Category: Treatment - CBT

PS4- #A1 - Sudden Gains in a Naturalistic Study of CBT for OCD, GAD, PTSD, and Panic

Friday, Nov 17
12:15 PM – 1:15 PM
Location: Indigo Ballroom CDGH, Level 2, Indigo Level

Keywords: Treatment-CBT | CBT | Adult Anxiety

Sudden gains in treatment have been shown to be predictive of positive outcomes in cognitive behavioral therapy (CBT). Specifically, sudden gains are defined by meeting the following three criteria (as defined by Tang & DeRubeis, 1999): a decrease in symptom severity in absolute magnitude, a decrease of at least 25% in symptom severity from the previous session, and stability over time when comparing the three pre-gain sessions to three post-gain sessions. In the current study, we hypothesized that sudden gains in treatment would be associated with improved treatment outcomes in a naturalistic study of CBT for obsessive-compulsive disorder (OCD), generalized anxiety disorder (GAD), post-traumatic stress disorder (PTSD), and panic disorder (PD) provided by unlicensed pre- and post-doctoral level trainees. Participants were 43 outpatients with a diagnosed psychiatric condition (OCD = 15, GAD = 11, PTSD = 10, PD = 7) who completed between 3 and 24 treatment sessions. They completed disorder-specific symptom severity questionnaires at each treatment session, including the Yale-Brown Obsessive Compulsive Scale (YBOCS) for OCD, the Penn State Worry Questionnaire (PSWQ) for GAD, the Post-Traumatic Checklist Scale (PCLS) for PTSD and the Panic Disorder Severity Scale (PDSS) for PD.  Our outcome was defined as percent improvement in the clinical severity measure for the disorder (change between baseline and last session score divided by the total possible change score on that outcome measure). Only treatment completers were included in this analysis (with patients completing a mean number of 17.37 sessions, range = 3 – 24 sessions). Across all disorders, 13 sudden gains were observed, with 9 patients (21%) having at least 1 sudden gain. Overall, 15% of these gains occurred before treatment session 5. An independent samples t-test revealed that patients with sudden gains had significantly more improvement during treatment overall (38% reduction of symptoms) than patients without sudden gains (17% reduction of symptoms), and this effect remained significant even after controlling for number of treatment sessions (F(1,39) = 12.28, p < .05). Of the patients with sudden gains, the number of gains significantly predicted improvement (β = .14, t(41) =3.88, p < .05), with greater gains associated with greater reductions in symptoms. These findings suggest that sudden gains may be an indicator of overall treatment response in CBT provided by trainees.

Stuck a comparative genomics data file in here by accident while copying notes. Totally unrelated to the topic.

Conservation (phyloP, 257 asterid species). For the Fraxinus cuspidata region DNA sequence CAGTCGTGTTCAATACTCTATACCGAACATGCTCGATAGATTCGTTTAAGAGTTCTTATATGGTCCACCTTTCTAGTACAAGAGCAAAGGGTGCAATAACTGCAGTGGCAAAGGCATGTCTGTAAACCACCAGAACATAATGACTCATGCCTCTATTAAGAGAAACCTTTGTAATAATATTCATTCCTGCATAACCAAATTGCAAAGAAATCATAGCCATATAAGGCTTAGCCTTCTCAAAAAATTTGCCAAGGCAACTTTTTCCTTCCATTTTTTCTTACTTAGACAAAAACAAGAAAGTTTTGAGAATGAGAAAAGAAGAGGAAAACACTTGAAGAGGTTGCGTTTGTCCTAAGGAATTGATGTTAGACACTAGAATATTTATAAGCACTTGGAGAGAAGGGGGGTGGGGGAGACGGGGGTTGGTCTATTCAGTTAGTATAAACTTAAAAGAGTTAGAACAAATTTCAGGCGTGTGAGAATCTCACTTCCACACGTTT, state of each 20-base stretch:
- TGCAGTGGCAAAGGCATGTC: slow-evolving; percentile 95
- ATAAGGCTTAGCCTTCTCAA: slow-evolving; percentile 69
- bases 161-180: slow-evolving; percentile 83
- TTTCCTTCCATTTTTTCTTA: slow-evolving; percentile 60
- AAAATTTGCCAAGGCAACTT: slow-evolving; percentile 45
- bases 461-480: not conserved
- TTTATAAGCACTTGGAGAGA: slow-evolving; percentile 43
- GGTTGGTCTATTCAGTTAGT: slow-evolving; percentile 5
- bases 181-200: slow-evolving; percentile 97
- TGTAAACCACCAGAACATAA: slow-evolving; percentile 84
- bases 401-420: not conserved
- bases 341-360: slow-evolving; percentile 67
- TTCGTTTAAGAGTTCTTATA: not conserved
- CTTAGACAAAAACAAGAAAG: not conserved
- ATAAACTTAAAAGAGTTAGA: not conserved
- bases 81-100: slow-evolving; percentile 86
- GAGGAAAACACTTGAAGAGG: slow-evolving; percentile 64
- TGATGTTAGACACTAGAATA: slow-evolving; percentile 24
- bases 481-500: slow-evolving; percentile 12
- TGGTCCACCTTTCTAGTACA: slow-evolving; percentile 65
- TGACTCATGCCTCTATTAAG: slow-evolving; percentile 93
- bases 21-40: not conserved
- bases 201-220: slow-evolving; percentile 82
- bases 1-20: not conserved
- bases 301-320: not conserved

Dylan H. Abrams

Clinical Research Coordinator
Massachusetts General Hospital

Angela Fang

Assistant in Psychology, Instructor in Psychiatry
Massachusetts General Hospital/Harvard Medical School
Boston, Massachusetts

Eliza J. Davidson

Clinical Research Coordinator
Massachusetts General Hospital, Department of Psychiatry
Boston, Massachusetts

Rachel E. Porth

Clinical Research Cordinator
Massachusetts General Hospital
Boston, Massachusetts

Hilary Weingarden

Clinical research fellow
Massachusetts General Hospital/Harvard Medical School

Susan Sprich

Massachusetts General Hospital

Hannah Reese

Massachusetts General Hospital

Steven Safren

Massachusetts General Hospital

Sabine Wilhelm

Professor
Massachusetts General Hospital/Harvard Medical School
Boston, Massachusetts